Kenya Real Estate Boom Threatens Prime Farm Land
Kenya Real Estate Boom Threatens Prime Farm Land
A real estate boom in the Kenyan capital, Nairobi, is pushing development toward prime farmland outside the city, raising concerns about food and economy security. The housing demand is being fueled by a growing middle-class that is flocking to urban centers. It is a trend taking place throughout Africa and is expected to continue for years to come.

There is a booming housing market from Ghana to Nigeria to Kenya. More and more Africans are moving to major cities like Nairobi to earn a living, and they are looking for housing.

They are the driving force behind new developments like Bahati Ridge, which is about 45 kilometers outside Nairobi. Dozens of homes there have been built right up against lush farmland.

Real estate vs. farming

Nairobi is surrounded by thousands of fertile acres just like it. But developers, like Bahati Ridge chairman Joseph Gilbert Kibe, say it makes far more business sense to build homes on this land.

“Agricultural land is cheaper than residential land,” Kibe said.

He argued that real estate development is far more lucrative than farming. Kibe said that is why he uprooted half of his 180-acre coffee farm to build the housing development.  

Coffee bushes are grown on some of Kenya’s most fertile lands, and their beans are sold to high-end coffee stores around the world.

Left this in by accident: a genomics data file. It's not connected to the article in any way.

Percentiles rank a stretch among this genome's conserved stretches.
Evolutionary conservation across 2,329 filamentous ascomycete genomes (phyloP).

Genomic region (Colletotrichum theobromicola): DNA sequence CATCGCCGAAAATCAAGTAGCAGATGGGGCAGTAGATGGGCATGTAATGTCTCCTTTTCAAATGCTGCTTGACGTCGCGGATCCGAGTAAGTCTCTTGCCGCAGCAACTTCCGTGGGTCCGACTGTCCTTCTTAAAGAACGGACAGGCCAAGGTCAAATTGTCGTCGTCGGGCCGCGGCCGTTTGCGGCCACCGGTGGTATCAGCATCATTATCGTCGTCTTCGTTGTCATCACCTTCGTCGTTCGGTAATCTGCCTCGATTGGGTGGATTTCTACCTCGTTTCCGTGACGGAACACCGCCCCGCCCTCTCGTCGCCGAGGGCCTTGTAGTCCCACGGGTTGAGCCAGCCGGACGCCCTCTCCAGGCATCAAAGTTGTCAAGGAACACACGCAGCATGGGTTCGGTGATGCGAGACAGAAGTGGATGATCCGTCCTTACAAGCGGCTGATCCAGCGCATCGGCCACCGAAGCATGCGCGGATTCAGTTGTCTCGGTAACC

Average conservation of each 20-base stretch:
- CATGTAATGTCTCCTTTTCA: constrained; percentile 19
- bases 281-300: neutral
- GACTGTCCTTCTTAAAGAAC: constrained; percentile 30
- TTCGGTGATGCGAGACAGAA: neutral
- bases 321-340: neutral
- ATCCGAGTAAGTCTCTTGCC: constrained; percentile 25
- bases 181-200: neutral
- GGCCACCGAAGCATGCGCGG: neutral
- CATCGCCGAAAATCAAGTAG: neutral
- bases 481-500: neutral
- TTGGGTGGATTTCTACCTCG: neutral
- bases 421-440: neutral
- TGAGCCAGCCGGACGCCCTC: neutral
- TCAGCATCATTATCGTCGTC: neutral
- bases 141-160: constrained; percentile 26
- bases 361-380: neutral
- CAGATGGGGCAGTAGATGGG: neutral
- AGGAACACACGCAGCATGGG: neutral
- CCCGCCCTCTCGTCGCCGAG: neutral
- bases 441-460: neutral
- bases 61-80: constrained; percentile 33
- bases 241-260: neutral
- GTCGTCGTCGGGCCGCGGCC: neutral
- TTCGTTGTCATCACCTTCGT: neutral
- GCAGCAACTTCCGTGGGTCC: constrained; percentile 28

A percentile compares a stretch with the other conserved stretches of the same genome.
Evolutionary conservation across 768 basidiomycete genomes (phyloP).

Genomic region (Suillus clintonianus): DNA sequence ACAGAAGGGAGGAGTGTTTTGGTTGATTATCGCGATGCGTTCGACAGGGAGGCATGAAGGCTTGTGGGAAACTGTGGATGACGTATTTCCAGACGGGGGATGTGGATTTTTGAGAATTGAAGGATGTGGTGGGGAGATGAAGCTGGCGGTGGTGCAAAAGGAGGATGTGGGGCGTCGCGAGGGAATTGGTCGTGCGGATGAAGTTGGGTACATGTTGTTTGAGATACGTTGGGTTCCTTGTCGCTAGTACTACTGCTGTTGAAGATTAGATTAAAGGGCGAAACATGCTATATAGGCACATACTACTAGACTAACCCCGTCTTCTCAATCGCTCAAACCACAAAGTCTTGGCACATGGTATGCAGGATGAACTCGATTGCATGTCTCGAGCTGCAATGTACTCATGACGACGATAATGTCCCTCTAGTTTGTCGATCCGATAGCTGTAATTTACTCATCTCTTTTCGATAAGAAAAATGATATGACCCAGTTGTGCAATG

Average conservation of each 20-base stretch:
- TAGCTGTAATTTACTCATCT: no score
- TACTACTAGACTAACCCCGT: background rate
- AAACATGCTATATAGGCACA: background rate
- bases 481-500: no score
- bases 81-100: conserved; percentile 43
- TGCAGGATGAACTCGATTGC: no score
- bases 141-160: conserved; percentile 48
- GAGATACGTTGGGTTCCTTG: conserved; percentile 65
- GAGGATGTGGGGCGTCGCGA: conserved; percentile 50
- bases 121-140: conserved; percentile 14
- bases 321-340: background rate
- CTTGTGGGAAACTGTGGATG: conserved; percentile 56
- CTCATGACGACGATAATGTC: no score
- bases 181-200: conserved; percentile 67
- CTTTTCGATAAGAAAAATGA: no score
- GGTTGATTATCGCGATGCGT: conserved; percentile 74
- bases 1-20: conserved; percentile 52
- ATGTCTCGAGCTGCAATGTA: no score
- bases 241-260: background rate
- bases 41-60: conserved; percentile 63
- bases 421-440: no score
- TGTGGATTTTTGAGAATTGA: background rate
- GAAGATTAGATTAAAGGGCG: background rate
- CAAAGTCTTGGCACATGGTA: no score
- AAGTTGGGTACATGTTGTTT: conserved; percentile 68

Growing urban sprawl

Agricultural economist Kenney Gitonga said 10,000 acres of the crop have been uprooted for real estate over the past five years. He argued that urban expansion is threatening the country’s agricultural sector, a key source of exports and foreign exchange.

“We move to a situation where a lot of land is being converted into real estate. What we are seeing, we are denying [the] agricultural sector some very productive resources,'' said Gitonga.

Also alarming, said Gitonga, is the potential impact of urban sprawl on food security.  

"Kenya is a food insecure country at the moment. That is to say, we are unable to serve our people, a majority of our people are not able to access basic food stuffs on a continuous basis," said Gitonga. "So when it comes to food security, we have to distinguish two aspects that actually you can produce your food. Alternatively, you can also access that food from the market.''

Food security

The African Development Bank says there are 300 million middle-class Africans. The bank defines middle class, though, as anyone spending from $2 to $20 a day.

The World Bank, headquartered in Washington, D.C., sees urbanization as a key driver for domestic growth, and a key reason it has a positive long-term outlook for Africa. It says Africa’s growth will continue to affect social and demographic dynamics on the continent.

The World Bank also says 40 percent of Africa’s one billion people currently live in cities. That figure is expected to rise to 50 percent by 2030, adding to the pressure to find new sources of land for settlement.